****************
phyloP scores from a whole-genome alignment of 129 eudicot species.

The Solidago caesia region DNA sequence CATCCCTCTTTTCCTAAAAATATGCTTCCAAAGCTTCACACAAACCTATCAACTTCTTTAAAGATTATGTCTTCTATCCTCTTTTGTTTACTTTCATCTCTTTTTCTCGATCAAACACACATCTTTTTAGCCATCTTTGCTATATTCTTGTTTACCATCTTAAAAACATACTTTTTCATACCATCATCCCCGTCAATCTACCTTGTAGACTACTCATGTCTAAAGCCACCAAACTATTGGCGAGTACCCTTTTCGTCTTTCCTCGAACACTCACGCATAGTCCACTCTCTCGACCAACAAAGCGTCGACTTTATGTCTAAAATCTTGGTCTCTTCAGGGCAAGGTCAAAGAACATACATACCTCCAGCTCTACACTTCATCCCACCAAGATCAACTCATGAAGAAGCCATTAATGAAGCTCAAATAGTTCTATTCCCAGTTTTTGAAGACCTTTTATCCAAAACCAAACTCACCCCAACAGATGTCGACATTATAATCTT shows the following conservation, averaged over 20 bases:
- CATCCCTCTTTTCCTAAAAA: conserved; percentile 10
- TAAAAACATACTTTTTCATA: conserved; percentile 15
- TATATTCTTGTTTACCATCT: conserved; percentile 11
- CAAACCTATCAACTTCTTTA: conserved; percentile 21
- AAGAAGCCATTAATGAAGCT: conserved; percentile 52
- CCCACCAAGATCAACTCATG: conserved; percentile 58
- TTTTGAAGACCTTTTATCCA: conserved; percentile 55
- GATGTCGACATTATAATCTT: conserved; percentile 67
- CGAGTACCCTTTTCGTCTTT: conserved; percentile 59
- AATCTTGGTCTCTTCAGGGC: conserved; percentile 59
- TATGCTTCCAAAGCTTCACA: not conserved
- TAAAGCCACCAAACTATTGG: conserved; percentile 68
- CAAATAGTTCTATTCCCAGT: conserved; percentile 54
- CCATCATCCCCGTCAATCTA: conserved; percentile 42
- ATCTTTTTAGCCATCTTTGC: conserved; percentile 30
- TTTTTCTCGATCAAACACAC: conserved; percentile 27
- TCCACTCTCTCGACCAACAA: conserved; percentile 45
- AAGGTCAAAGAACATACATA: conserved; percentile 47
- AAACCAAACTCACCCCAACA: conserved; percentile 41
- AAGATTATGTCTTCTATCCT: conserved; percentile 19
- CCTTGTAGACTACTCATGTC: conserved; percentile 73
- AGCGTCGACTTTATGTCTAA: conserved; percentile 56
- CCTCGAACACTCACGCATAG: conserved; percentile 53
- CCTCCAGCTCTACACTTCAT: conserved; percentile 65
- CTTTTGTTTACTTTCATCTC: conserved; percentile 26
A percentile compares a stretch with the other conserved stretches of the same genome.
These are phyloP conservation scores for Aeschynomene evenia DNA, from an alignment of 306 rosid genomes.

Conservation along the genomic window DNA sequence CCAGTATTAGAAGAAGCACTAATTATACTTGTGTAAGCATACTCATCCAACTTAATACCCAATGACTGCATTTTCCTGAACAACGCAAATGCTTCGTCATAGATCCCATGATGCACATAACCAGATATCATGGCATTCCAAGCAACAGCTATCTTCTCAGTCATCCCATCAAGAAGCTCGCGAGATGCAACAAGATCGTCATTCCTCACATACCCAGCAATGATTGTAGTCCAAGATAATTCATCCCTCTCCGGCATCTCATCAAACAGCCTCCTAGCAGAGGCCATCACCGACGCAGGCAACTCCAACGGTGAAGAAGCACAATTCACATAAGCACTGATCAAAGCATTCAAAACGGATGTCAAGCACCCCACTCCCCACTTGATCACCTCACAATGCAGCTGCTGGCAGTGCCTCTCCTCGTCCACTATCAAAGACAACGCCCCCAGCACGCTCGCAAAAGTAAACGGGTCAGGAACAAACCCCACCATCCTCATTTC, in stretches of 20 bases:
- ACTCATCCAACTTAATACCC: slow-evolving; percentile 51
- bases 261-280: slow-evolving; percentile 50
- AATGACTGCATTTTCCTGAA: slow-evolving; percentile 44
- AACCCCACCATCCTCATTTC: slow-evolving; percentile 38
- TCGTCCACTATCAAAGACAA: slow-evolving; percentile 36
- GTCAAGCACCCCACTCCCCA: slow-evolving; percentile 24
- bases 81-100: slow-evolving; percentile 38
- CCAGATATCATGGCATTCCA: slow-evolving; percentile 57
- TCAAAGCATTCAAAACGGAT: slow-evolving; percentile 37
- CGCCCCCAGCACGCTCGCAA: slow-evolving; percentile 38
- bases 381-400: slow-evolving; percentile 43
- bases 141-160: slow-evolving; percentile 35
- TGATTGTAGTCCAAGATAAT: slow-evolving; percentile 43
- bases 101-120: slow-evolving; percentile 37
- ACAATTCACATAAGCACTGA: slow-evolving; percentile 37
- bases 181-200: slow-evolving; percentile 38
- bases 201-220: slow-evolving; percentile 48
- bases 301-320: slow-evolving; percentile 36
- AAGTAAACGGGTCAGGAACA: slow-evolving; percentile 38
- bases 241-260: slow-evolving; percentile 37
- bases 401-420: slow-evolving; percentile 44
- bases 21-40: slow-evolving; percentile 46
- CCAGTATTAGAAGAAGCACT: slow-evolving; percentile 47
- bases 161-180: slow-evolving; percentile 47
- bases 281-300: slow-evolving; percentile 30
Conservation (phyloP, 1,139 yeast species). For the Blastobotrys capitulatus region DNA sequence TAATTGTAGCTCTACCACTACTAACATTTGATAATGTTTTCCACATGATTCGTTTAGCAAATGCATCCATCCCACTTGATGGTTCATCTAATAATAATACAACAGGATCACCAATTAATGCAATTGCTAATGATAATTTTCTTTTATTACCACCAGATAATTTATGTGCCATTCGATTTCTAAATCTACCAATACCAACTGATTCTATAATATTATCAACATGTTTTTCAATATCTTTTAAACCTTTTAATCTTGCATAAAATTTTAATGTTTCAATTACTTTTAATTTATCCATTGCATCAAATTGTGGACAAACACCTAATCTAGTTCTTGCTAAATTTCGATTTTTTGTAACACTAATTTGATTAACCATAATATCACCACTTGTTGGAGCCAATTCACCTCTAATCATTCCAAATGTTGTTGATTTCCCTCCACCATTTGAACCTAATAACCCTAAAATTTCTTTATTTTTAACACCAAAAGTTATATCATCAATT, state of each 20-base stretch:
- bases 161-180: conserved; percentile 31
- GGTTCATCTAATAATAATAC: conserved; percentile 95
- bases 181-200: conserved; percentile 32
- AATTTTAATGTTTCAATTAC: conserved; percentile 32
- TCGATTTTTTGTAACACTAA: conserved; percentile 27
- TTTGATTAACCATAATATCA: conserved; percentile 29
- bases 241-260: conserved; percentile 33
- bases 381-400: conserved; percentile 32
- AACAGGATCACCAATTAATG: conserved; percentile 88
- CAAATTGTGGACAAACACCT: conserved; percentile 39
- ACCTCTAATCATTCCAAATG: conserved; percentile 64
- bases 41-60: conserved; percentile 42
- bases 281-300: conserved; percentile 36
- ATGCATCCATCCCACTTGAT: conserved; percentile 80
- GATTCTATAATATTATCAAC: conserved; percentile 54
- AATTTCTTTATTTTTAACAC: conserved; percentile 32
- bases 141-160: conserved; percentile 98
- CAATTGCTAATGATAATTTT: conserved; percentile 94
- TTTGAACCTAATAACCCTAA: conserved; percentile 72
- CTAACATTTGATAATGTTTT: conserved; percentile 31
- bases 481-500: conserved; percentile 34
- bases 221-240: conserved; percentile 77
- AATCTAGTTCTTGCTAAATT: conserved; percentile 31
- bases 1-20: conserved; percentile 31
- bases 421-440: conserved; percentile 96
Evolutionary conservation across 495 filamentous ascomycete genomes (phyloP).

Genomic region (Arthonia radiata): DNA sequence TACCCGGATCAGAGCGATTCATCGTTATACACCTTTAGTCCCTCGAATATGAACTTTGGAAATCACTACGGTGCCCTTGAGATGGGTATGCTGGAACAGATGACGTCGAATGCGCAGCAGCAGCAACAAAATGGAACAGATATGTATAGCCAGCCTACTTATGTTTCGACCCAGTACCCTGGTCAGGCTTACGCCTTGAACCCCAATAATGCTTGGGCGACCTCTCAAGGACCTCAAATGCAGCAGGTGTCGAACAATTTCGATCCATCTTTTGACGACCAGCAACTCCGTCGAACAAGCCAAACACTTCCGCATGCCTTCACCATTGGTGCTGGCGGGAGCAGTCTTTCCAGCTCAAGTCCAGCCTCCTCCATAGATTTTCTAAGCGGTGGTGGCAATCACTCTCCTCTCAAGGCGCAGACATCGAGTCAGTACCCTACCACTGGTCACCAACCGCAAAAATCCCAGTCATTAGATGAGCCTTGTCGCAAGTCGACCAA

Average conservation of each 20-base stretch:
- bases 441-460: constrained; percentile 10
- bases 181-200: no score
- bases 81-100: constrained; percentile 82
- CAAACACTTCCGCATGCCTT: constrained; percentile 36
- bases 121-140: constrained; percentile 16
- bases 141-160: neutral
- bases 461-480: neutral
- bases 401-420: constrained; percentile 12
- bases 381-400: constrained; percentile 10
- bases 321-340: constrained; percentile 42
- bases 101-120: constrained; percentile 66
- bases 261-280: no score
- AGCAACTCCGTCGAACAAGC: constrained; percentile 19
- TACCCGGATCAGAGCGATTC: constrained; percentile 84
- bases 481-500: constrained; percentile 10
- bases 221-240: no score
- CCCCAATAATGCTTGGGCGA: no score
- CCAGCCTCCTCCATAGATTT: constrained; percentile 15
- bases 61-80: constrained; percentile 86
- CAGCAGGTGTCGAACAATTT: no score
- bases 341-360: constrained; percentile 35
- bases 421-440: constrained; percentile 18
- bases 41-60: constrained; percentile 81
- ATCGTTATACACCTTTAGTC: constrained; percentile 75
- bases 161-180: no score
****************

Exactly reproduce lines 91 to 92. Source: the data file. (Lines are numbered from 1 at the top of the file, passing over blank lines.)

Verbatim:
- bases 461-480: neutral
- bases 401-420: constrained; percentile 12